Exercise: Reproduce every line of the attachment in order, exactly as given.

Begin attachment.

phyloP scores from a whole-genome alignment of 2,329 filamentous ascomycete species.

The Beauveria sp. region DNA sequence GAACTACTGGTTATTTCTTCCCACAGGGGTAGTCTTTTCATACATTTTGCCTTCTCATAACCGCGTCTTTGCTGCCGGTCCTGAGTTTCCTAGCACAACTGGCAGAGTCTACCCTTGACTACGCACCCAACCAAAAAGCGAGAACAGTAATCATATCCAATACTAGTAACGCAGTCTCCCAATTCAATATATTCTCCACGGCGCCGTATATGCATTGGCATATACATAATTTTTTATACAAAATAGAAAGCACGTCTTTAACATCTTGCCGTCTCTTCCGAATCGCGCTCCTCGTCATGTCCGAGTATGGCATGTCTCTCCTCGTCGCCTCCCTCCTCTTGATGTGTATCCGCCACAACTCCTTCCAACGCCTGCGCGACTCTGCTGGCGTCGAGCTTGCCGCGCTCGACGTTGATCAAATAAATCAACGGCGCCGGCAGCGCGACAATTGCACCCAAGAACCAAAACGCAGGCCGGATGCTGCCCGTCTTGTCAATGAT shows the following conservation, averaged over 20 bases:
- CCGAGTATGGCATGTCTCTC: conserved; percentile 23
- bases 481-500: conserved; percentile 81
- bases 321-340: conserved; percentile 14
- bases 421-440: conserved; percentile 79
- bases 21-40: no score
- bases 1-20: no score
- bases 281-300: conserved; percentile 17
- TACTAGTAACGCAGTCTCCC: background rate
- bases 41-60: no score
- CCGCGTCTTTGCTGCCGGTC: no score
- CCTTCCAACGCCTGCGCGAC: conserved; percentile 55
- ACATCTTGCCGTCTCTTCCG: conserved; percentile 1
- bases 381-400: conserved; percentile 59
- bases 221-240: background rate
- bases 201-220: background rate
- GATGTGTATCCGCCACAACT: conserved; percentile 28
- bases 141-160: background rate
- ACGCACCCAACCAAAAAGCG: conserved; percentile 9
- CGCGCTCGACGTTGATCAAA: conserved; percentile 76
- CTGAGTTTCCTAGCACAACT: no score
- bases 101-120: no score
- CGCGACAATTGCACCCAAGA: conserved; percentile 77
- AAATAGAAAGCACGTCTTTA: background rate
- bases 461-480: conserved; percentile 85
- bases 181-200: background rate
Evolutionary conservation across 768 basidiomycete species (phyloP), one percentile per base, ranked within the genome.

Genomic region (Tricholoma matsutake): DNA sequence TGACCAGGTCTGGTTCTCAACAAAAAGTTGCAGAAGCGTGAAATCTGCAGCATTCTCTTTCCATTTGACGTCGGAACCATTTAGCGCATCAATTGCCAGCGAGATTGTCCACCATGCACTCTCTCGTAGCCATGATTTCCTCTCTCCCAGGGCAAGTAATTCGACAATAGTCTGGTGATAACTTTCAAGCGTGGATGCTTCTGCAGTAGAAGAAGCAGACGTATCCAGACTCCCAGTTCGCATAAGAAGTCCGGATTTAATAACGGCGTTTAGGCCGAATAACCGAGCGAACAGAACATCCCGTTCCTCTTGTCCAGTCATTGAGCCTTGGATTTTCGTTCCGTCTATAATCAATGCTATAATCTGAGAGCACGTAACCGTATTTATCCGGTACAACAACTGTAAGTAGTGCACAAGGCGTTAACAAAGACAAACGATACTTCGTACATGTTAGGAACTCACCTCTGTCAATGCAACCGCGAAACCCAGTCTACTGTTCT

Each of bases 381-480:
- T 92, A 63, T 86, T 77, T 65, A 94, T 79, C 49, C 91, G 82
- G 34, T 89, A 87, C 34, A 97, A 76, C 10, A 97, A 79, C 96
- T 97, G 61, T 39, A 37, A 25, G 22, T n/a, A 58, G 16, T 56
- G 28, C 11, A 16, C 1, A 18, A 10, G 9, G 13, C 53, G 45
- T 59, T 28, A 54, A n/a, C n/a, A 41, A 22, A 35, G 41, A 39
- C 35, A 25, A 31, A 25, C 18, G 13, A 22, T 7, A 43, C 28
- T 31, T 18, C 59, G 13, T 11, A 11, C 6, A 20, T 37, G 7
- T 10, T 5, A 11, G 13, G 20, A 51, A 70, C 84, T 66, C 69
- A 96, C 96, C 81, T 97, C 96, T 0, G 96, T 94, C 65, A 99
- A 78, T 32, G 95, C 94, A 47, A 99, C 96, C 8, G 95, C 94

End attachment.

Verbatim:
phyloP scores from a whole-genome alignment of 2,329 filamentous ascomycete species.

The Beauveria sp. region DNA sequence GAACTACTGGTTATTTCTTCCCACAGGGGTAGTCTTTTCATACATTTTGCCTTCTCATAACCGCGTCTTTGCTGCCGGTCCTGAGTTTCCTAGCACAACTGGCAGAGTCTACCCTTGACTACGCACCCAACCAAAAAGCGAGAACAGTAATCATATCCAATACTAGTAACGCAGTCTCCCAATTCAATATATTCTCCACGGCGCCGTATATGCATTGGCATATACATAATTTTTTATACAAAATAGAAAGCACGTCTTTAACATCTTGCCGTCTCTTCCGAATCGCGCTCCTCGTCATGTCCGAGTATGGCATGTCTCTCCTCGTCGCCTCCCTCCTCTTGATGTGTATCCGCCACAACTCCTTCCAACGCCTGCGCGACTCTGCTGGCGTCGAGCTTGCCGCGCTCGACGTTGATCAAATAAATCAACGGCGCCGGCAGCGCGACAATTGCACCCAAGAACCAAAACGCAGGCCGGATGCTGCCCGTCTTGTCAATGAT shows the following conservation, averaged over 20 bases:
- CCGAGTATGGCATGTCTCTC: conserved; percentile 23
- bases 481-500: conserved; percentile 81
- bases 321-340: conserved; percentile 14
- bases 421-440: conserved; percentile 79
- bases 21-40: no score
- bases 1-20: no score
- bases 281-300: conserved; percentile 17
- TACTAGTAACGCAGTCTCCC: background rate
- bases 41-60: no score
- CCGCGTCTTTGCTGCCGGTC: no score
- CCTTCCAACGCCTGCGCGAC: conserved; percentile 55
- ACATCTTGCCGTCTCTTCCG: conserved; percentile 1
- bases 381-400: conserved; percentile 59
- bases 221-240: background rate
- bases 201-220: background rate
- GATGTGTATCCGCCACAACT: conserved; percentile 28
- bases 141-160: background rate
- ACGCACCCAACCAAAAAGCG: conserved; percentile 9
- CGCGCTCGACGTTGATCAAA: conserved; percentile 76
- CTGAGTTTCCTAGCACAACT: no score
- bases 101-120: no score
- CGCGACAATTGCACCCAAGA: conserved; percentile 77
- AAATAGAAAGCACGTCTTTA: background rate
- bases 461-480: conserved; percentile 85
- bases 181-200: background rate
Evolutionary conservation across 768 basidiomycete species (phyloP), one percentile per base, ranked within the genome.

Genomic region (Tricholoma matsutake): DNA sequence TGACCAGGTCTGGTTCTCAACAAAAAGTTGCAGAAGCGTGAAATCTGCAGCATTCTCTTTCCATTTGACGTCGGAACCATTTAGCGCATCAATTGCCAGCGAGATTGTCCACCATGCACTCTCTCGTAGCCATGATTTCCTCTCTCCCAGGGCAAGTAATTCGACAATAGTCTGGTGATAACTTTCAAGCGTGGATGCTTCTGCAGTAGAAGAAGCAGACGTATCCAGACTCCCAGTTCGCATAAGAAGTCCGGATTTAATAACGGCGTTTAGGCCGAATAACCGAGCGAACAGAACATCCCGTTCCTCTTGTCCAGTCATTGAGCCTTGGATTTTCGTTCCGTCTATAATCAATGCTATAATCTGAGAGCACGTAACCGTATTTATCCGGTACAACAACTGTAAGTAGTGCACAAGGCGTTAACAAAGACAAACGATACTTCGTACATGTTAGGAACTCACCTCTGTCAATGCAACCGCGAAACCCAGTCTACTGTTCT

Each of bases 381-480:
- T 92, A 63, T 86, T 77, T 65, A 94, T 79, C 49, C 91, G 82
- G 34, T 89, A 87, C 34, A 97, A 76, C 10, A 97, A 79, C 96
- T 97, G 61, T 39, A 37, A 25, G 22, T n/a, A 58, G 16, T 56
- G 28, C 11, A 16, C 1, A 18, A 10, G 9, G 13, C 53, G 45
- T 59, T 28, A 54, A n/a, C n/a, A 41, A 22, A 35, G 41, A 39
- C 35, A 25, A 31, A 25, C 18, G 13, A 22, T 7, A 43, C 28
- T 31, T 18, C 59, G 13, T 11, A 11, C 6, A 20, T 37, G 7
- T 10, T 5, A 11, G 13, G 20, A 51, A 70, C 84, T 66, C 69
- A 96, C 96, C 81, T 97, C 96, T 0, G 96, T 94, C 65, A 99
- A 78, T 32, G 95, C 94, A 47, A 99, C 96, C 8, G 95, C 94